Cutting Military isn’t a Win, but the Deal is Alright

I’m hopeful that the future won’t be quite the disaster that Paul Krugman predicts with his chronic and pessimistic Obama-bashing, but still I agree more with Krugman than anyone who says this budget deal was a win for the Democrats or for the American people.

For one thing, I’m not ready to cheer just because much of the cuts will be from the military. The idea that cuts in the military balance out cuts in education, health services, and other programs is just plain false and perpetuates the myth that Democrats don’t like the military and that it’s somehow a win for them if the military is defunded. Despite all the talk about supporting the troops, Republicans have proven more willing to start wars then to provide the men and women who fight them with adequate supplies and numbers. And the Tea Party, crazy as they are, seem to be the only people in town who realize the military is part of the government. So they’re just as happy about our weakened defenses as they are about our crumbling infrastructure.

In the near future, there will be economic ups and economic downs. Partisans on each side will take credit for the good and blame others for the bad, and nobody will know for sure how different things would have been if their own side had won more. But important government programs have been cut, and It seems pretty clear to me that our military will be weaker, our infrastructure will suffer, we will loose ground in the technology race, fewer of our children will be adequately educated, and jobs that would have been created by the effort to avoid all of these pitfalls will not exist.

Furthermore, when the threat of cross-the-board cuts, including cuts to the military looms over the bi-partisan negotiating team, the Democrats will be at a disadvantage because they will not be as willing to cut off vital supplies for our fighting men and women as the Republicans will be to allow cuts in children’s health care, education, and other investments in our nation’s future.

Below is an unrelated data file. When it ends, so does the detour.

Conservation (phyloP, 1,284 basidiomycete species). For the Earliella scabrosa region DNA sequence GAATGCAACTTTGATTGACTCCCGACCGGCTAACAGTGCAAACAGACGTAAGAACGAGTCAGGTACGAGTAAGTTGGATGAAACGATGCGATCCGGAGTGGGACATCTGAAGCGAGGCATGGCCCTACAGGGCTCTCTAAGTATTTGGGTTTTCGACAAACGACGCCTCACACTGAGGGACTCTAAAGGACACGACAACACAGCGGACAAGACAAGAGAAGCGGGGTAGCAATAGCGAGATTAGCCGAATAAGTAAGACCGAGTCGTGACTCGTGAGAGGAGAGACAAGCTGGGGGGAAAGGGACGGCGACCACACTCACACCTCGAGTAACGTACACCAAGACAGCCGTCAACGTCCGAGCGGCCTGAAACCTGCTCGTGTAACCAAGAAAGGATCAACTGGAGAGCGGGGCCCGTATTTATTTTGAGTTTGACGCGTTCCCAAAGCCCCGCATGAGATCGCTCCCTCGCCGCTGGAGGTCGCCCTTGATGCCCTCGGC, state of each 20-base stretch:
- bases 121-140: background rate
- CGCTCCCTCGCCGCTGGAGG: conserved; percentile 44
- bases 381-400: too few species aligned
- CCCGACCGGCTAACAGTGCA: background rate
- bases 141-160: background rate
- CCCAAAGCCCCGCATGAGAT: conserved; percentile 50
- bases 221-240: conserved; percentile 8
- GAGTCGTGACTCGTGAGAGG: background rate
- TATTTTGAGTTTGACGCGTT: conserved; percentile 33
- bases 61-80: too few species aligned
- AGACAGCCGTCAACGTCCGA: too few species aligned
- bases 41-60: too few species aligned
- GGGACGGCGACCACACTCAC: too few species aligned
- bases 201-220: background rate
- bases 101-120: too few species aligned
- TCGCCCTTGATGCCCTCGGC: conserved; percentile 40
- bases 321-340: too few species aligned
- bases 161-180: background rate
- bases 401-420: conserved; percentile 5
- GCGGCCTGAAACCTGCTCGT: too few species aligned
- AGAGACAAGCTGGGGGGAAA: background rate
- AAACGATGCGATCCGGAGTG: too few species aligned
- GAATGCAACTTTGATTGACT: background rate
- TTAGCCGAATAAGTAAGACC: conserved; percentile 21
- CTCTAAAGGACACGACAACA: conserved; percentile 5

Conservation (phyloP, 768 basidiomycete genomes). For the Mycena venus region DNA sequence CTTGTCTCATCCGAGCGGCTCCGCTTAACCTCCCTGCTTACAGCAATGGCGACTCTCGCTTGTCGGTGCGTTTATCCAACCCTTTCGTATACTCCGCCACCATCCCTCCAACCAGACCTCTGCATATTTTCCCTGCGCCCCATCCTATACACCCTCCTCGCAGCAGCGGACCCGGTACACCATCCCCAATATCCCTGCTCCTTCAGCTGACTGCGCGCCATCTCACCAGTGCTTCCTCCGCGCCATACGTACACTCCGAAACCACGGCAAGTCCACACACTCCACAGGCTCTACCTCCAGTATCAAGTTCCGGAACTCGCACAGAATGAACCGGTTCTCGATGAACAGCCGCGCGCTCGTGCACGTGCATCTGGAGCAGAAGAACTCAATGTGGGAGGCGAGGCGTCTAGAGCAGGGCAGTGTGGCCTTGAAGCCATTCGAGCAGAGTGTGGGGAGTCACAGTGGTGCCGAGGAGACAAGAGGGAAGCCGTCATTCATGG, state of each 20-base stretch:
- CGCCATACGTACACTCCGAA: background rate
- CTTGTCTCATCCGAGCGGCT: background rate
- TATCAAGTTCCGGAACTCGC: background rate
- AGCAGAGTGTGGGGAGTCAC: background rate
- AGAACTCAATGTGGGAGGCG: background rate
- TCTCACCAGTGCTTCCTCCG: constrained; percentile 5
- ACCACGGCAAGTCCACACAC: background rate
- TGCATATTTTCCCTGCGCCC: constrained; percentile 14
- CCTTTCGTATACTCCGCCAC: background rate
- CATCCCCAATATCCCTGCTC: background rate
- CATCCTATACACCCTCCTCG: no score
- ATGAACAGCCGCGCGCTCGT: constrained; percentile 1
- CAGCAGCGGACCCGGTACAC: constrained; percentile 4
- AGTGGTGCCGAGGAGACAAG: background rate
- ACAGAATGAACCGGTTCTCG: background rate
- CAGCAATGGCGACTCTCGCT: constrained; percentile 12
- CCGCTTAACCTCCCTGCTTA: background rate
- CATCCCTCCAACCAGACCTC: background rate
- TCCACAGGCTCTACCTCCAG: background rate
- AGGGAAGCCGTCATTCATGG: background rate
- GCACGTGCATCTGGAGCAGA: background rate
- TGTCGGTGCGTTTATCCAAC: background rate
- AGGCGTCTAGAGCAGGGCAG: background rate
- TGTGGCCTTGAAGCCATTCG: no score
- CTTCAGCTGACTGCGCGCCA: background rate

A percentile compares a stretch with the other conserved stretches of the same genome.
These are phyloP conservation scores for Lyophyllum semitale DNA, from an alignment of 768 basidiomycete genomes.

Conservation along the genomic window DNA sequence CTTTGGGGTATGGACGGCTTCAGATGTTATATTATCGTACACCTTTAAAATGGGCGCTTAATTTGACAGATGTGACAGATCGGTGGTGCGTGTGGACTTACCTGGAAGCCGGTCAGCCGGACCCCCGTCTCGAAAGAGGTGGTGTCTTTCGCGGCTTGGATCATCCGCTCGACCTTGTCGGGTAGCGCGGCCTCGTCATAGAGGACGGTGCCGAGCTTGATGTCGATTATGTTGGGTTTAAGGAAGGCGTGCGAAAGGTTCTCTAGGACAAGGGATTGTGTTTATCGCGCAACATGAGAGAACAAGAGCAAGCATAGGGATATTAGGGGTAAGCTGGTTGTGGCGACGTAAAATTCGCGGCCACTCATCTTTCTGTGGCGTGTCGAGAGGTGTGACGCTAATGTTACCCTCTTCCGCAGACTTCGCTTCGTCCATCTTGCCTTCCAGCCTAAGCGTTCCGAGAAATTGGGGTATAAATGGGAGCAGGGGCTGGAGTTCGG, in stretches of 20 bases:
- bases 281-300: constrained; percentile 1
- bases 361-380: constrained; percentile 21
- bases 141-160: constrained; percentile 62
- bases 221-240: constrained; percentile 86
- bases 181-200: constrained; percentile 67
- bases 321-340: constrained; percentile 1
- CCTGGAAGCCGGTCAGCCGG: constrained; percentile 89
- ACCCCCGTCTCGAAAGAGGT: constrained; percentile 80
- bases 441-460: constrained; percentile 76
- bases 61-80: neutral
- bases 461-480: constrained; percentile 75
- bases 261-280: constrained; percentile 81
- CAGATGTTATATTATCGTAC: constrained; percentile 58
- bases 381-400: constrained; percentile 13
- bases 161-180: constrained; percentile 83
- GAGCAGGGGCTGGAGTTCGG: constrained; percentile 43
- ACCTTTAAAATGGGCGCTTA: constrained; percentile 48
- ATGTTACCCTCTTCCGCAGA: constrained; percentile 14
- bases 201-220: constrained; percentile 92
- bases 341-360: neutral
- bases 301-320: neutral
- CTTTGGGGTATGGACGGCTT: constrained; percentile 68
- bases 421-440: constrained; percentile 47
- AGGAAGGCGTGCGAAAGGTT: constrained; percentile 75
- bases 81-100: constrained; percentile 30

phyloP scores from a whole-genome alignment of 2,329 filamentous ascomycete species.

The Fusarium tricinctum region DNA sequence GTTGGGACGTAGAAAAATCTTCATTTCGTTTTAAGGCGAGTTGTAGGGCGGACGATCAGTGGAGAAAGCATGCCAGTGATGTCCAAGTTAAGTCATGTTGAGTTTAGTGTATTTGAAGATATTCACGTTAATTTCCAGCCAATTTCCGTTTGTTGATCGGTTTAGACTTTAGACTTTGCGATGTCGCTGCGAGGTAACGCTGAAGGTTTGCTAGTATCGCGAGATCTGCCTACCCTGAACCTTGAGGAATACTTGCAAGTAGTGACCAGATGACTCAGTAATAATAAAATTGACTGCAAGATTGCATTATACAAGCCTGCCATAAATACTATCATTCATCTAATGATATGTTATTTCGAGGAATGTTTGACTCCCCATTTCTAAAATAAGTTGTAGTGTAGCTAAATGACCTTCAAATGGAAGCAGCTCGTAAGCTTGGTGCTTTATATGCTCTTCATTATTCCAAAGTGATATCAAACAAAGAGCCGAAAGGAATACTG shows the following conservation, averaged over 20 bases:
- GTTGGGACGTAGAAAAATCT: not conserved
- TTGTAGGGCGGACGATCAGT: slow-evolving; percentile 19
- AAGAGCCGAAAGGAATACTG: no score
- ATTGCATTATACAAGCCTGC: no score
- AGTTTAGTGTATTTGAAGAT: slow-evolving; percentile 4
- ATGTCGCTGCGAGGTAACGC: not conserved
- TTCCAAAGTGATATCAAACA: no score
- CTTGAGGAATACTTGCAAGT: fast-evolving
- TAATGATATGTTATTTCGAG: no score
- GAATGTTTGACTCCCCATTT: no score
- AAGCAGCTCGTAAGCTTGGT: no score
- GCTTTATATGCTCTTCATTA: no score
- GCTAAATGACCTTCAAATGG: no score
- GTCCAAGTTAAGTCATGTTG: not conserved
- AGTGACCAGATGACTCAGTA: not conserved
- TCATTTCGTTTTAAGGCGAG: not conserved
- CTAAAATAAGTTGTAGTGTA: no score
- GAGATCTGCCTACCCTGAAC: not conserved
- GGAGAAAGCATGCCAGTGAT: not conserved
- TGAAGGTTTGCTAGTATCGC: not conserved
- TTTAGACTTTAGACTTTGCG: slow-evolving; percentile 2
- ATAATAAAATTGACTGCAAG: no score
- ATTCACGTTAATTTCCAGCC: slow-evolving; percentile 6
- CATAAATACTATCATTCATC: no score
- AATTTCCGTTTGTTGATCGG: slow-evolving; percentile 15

So I agree with Paul Krugman’s stance that this hasn’t really been a win for liberals. Where I depart from Paul Krugman’s thinking is on blaming Obama and the Democrats for being too weak. Instead, I agree with Al Frankin:

Unfortunately, in a game of chicken, the player most concerned about protecting the full faith and credit of the United States is put in the most difficult position.

So I have to disagree with Deaniac’s assertion that Obama “ate Boehner’s Lunch”, but, as Daniel Markovits more realistically explains, the Democrats came away with a much better deal than a “rational observer would have predicted”, considering the risks Republicans were willing to take with the nation’s economy in order to get what they wanted.

Rather than accusing Democrats of being weak, we need to make them stronger. It’s our job to ensure Republicans don’t have the power to get want they want through threats rather than fair negotiations.

This debt deal wasn’t the result of a Democratic president with a fighting chance caving in to empty threats. This was a Democratic president facing down an opposition willing and able to put our economy in jeopardy unless their demands are met, and actually coming away with a surprisingly acceptable deal, even if it shouldn’t be called a “win”. We should praise Obama’s negotiating skills, not criticize him for giving too much away.